But, there is a lot more to this subject. Moving a ROPS back to the UK makes sense even if non-UK resident in some cases. Section 224 FA 2004 comes into play- but can offshore advisers take best advantage of this if they do not have access to whole UK SIPP market?
While many people leave Britain thinking they’ll be gone for good, expat life can be unpredictable, and plans don’t always work out. What if you moved your pension offshore, but have now decided to come back to the UK? Offshore finance specialist Gerry Kelly explains the options:
Life as an expat is an adventure. It offers the potential to explore different places, different climates and different cultures, as well as the opportunity for unlikely friendships and extraordinary experiences. It can also be fragile and unpredictable.
Even the best-laid plans can be turned on their head in an instant. The recent collapse in the oil price, for example, has resulted in many energy workers having to pack their bags and head back to the UK. Equally events at home, such as parental illness, can bring a foreign posting to a sudden end.
It is this uncertainty that makes it vital to be flexible in your financial planning. Many UK expats have chosen to transfer their UK pensions into overseas pension arrangements known as Qualifying Recognised Overseas Pension Schemes, or Qrops for short. A Qrops generally takes the form of a personal pension plan and will often be based in an international financial centre such as Malta, Gibraltar or the Isle of Man.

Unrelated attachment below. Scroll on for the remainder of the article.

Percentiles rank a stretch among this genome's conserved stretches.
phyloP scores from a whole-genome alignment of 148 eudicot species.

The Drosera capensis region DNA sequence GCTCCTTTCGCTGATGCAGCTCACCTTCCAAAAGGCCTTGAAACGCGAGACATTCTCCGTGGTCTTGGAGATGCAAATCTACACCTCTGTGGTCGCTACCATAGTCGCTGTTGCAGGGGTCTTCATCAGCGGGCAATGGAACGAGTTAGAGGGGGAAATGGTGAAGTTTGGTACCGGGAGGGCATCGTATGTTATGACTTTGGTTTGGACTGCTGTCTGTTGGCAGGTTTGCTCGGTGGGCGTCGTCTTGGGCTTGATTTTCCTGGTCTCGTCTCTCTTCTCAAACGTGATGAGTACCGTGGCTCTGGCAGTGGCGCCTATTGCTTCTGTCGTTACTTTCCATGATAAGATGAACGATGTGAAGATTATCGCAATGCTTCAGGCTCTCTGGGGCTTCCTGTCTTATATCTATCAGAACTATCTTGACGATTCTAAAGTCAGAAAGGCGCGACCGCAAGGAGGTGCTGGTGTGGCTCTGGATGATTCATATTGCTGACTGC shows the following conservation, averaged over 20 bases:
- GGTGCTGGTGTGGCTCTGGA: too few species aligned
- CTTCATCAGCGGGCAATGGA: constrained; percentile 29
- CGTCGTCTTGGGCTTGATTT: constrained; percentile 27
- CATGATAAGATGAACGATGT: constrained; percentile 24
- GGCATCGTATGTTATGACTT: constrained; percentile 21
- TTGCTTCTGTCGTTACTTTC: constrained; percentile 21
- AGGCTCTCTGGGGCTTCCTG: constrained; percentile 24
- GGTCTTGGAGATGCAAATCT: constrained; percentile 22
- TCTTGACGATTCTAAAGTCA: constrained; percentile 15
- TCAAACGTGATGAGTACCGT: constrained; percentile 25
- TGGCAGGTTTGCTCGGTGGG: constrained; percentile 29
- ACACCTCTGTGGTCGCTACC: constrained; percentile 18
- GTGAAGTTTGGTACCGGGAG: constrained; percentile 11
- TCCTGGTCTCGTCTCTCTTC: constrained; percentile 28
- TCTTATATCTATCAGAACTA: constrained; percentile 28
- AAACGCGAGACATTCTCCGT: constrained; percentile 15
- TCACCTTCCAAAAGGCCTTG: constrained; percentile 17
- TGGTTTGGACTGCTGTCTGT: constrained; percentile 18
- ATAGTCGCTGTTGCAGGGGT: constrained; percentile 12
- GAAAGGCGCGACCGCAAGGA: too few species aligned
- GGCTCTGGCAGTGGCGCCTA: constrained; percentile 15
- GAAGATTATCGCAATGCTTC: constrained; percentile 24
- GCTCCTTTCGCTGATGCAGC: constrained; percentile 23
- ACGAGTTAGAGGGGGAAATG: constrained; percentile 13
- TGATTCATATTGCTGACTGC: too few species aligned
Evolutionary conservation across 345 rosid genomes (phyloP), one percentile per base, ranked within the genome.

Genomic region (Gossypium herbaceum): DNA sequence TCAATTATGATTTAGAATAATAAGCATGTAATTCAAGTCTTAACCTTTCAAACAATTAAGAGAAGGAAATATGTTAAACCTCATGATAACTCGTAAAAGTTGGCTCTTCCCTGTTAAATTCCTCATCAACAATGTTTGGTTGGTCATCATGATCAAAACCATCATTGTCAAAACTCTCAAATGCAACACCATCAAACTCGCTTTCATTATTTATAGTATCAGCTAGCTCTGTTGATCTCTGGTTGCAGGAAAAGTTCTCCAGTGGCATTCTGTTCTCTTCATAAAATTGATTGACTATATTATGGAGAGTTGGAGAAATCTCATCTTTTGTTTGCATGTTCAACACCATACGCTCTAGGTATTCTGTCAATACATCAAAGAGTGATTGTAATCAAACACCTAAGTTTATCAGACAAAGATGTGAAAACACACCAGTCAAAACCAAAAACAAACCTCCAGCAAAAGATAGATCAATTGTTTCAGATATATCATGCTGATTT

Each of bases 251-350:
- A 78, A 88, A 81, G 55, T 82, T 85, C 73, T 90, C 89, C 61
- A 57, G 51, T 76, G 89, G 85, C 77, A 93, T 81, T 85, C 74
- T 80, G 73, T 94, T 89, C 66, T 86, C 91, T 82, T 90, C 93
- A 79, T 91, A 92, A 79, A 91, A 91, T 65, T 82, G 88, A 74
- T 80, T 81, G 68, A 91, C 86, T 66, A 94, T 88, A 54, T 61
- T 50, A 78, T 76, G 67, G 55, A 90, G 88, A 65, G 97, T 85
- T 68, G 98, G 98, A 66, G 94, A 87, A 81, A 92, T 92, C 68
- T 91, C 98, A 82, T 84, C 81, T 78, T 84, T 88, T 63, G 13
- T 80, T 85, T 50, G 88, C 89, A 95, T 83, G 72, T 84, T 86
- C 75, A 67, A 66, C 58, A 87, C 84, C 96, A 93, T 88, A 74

What happens when a UK pension has been transferred to a Qrops but an expat decides, for career or personal reasons, that they must take up residence in the UK again?
This is not a calamity because the UK authorities anticipated this possibility when designing the Qrops framework. The Qrops can therefore remain in situ and would, when benefits are ultimately drawn, be taxed on a similar basis to a UK pension.
In some cases, however, a transfer to a UK-based solution, such as a new workplace pension scheme or a Self Invested Personal Pension (Sipp), may be more effective.
This would apply, for instance, to a returning expat who intends to carry on working and wishes to make future tax relievable pension contributions as a UK resident. A Qrops could not accommodate this but a Sipp could. A Sipp may also offer cost efficiencies for some members over a Qrops.
Finally, there may be tax implications for an expat returning to the UK if pension withdrawals have already been made from a Qrops while the expat was resident overseas. This generally applies where the UK authorities consider that the period of residence overseas was only temporary – it did not exceed five complete and consecutive UK tax years. In this instance advice should be sought before getting on the plane.
The key for any expat considering their pension arrangements is to select a retirement provider that offers solutions across multiple jurisdictions. This will provide them with the flexibility to transfer their pension seamlessly from one jurisdiction to another, should their plans change unexpectedly.
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